CHRISTOPHER WILOCKI

A Personal and Professional Website showing my past and current work

// Solo Back Country Trip - Rocky Mountain National Park //

    I have been wanting to do a solo backcountry trip for sometime. This weekend it worked out perfectly with Ashley being out east and my friends being committed to family. Last week my friend Andrew and I spent the weekend in the Never Summer Range, and while grabbing permits I also booked a night at the Tonahutu backcountry site. The July 4th weekend brought an incredible amount of people to the park and I was not ready for it. I wasted almost 2 hours driving from parking lot to shuttle lot in order to get to the Bear lake trailhead. With the usual afternoon storm hour approaching I left the trailhead at 10am, a little too late for my comfort. The 4 mile 3,100 vertical feet hike to the summit of Flattop mountain was going to have to be a fast one. Since I also treated this trip as a "training" trip for my upcoming Grand Traverse climb in September, I wanted to crush this hike as fast as I could. 2 hours later I took a quick snapshot of the peak and headed out across the continental divide trial. The CDT (Continental Divide Trail) heads north and scrapes the much more breathtaking view of Ptarmigan Pass and then slowly works its way lower until finally heading back down towards Tonahutu Creek. Shortly after moving past the summit of Flattop the winds and uneasy feeling of being in the alpine came blowing in. To the east I could see the usual darkness moving in and after about 30 min of really fast walking the thunder started. I must say, and most people who have experienced this will agree, being above tree line with thunder rolling over head is one of the most unnerving and helpless feelings that could be experienced in the backcountry, maybe except being stalked by a heard of angry female moose which I have never heard happens but sounds like a nightmare of mine. I will admit, As the thunder became louder and the clouds became more and more unpredictable I started to panic, mildly. I became careless with where I was walking and eventually this panic lead me to walk over some snow that turned out to be deep, cold, icy slush. With both feet now soaked with pure alpine frozen water I moved on knowing that there was nothing I could do. I stopped walking and told myself to relax. I was fine, and I knew it. I skirted the storm with some wet feet and the usual feeling of "wow that was actually cool" (now that I am not dead)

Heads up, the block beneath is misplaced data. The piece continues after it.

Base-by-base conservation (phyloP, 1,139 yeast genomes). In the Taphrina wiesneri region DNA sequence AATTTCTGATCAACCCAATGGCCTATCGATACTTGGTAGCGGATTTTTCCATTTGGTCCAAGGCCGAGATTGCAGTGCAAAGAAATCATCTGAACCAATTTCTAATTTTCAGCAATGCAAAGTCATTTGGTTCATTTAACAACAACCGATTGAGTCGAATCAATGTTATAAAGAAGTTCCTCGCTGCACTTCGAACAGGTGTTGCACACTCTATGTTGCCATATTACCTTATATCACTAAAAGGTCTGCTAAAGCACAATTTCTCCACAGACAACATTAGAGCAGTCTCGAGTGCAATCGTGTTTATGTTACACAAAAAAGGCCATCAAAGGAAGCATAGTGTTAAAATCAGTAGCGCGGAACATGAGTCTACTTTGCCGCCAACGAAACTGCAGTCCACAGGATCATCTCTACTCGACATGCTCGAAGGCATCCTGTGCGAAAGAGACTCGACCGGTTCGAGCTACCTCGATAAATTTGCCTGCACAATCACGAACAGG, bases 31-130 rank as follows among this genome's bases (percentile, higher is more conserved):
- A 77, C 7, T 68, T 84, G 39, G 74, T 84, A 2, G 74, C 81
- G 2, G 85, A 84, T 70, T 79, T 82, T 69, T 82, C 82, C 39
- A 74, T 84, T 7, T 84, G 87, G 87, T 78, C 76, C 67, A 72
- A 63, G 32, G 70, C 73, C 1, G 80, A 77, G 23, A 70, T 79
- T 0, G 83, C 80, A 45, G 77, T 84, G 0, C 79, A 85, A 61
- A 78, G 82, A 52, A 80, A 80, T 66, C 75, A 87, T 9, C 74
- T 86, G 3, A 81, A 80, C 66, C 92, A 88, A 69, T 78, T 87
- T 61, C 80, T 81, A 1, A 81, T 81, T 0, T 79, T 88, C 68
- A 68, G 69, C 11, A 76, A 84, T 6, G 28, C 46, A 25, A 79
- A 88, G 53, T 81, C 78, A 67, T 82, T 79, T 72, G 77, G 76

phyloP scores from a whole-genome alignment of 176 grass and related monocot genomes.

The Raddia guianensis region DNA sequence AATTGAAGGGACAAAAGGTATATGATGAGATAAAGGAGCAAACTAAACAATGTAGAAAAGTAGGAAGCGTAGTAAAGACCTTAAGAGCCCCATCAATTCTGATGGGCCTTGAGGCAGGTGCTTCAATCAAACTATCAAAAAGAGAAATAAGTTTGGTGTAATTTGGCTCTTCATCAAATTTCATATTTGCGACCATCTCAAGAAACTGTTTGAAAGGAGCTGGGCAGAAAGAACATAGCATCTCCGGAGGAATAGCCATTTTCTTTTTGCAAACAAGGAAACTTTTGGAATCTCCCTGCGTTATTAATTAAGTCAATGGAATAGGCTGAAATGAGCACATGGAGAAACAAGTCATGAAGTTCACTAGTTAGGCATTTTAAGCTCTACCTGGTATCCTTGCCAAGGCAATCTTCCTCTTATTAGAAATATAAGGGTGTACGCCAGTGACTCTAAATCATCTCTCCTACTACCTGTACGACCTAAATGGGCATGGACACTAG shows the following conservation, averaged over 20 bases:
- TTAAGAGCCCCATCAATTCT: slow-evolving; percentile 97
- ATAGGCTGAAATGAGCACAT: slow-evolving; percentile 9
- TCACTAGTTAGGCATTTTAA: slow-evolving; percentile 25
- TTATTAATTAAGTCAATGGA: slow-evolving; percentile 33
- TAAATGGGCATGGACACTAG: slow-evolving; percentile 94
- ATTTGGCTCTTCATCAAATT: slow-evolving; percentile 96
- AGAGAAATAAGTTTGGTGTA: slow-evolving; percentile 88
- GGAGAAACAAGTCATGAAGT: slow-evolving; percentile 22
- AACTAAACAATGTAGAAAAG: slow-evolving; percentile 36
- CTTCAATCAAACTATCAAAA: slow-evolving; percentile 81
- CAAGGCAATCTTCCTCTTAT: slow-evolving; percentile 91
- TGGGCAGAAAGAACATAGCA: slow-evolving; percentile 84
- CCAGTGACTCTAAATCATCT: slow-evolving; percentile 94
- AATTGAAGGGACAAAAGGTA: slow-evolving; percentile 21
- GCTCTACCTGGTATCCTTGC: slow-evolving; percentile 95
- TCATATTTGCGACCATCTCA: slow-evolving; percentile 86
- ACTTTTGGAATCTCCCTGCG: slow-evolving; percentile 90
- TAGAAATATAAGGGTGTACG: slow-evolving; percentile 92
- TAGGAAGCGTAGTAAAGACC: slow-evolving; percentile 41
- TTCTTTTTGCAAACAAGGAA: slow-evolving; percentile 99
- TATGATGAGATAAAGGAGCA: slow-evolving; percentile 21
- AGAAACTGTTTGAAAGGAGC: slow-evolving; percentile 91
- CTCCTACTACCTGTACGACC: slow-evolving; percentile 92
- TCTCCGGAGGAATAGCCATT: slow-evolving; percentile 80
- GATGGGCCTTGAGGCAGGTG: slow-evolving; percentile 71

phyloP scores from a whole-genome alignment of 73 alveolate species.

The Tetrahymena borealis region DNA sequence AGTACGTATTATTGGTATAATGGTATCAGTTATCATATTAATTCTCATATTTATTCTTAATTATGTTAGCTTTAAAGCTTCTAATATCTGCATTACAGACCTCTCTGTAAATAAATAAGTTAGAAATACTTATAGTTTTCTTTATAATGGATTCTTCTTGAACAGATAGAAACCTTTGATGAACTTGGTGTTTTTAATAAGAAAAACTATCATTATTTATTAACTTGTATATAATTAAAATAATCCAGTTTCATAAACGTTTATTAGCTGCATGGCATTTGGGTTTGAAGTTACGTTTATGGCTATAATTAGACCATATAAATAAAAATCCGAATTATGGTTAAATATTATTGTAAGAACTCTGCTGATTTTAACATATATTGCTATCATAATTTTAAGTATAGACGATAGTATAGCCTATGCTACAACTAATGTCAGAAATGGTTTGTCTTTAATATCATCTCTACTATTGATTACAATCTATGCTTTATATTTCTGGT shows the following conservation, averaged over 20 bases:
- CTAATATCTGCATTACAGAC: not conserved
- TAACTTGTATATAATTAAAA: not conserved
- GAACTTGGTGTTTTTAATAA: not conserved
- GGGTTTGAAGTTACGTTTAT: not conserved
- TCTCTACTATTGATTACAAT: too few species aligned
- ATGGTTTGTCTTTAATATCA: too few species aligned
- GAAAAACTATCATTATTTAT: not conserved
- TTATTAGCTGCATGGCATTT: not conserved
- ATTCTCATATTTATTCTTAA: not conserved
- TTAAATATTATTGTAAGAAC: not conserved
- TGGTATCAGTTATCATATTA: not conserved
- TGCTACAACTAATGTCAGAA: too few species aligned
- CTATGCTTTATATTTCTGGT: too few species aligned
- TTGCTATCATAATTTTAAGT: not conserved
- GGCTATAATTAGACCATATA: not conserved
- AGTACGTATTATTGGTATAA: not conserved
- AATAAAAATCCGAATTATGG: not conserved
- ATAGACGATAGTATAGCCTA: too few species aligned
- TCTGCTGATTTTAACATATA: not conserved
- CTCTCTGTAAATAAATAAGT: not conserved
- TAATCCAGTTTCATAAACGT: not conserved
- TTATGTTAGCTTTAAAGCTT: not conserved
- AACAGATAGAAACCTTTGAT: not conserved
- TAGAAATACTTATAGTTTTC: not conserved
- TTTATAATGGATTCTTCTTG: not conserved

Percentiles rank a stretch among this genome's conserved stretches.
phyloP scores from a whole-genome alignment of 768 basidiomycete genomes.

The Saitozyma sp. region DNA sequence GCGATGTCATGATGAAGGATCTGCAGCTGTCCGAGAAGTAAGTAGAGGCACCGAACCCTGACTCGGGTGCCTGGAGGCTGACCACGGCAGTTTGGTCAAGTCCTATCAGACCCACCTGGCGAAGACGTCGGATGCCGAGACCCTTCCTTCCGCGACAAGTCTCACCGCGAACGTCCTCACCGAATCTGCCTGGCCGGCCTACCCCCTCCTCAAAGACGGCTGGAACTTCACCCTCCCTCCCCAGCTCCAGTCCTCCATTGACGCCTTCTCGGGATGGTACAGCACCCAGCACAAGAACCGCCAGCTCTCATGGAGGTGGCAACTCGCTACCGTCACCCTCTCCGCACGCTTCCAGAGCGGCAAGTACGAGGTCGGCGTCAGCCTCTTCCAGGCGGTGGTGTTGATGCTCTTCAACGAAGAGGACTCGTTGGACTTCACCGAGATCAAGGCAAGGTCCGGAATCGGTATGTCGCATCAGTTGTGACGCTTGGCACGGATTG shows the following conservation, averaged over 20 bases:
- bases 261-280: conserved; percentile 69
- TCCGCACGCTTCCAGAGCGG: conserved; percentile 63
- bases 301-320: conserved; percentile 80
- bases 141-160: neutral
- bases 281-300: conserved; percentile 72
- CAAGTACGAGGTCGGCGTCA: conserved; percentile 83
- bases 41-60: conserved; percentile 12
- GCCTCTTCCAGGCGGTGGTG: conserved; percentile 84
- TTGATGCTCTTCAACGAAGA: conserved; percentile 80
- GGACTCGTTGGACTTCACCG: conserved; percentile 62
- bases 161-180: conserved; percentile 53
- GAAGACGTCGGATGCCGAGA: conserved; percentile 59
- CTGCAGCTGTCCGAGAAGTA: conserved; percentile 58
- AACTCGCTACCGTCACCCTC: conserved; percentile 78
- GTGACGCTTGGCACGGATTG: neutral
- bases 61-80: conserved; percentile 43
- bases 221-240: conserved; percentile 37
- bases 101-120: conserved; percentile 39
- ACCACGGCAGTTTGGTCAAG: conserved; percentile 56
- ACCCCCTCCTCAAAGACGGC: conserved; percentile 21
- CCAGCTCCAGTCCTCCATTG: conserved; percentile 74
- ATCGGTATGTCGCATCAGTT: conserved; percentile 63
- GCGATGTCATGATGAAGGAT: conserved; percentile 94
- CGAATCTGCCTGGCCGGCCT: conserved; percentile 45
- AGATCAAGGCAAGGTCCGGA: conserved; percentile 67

The rest of the trip was pretty nice. Easy downhill hiking into a healthy forest and the final stop at the campsite brought with it the ever scarce fire ring! I spent the rest of the day reading, building a pretty awesome fire, relaxing and enjoying a great night alone. I learned that doing a solo trip really solidify's what one has learned. There is no one to double check gear or decisions. No one to change plans or to make sure everything is going as planned. It really is the chance to take everything one has learned and see if it really is true. It is a time to see if you really can pack correctly, to see if your decisions in the backcountry really are sound and correct. And more importantly, time to have a real experience with the world around you. When camping or hiking with friends there can be a disconnect with exactly what is going on around you. When alone, you are consumed by the forest, mountains, rivers, wildlife. There is nothing around except you and the occasional hiker. And a connection comes out of this experience that can never be achieved without being alone.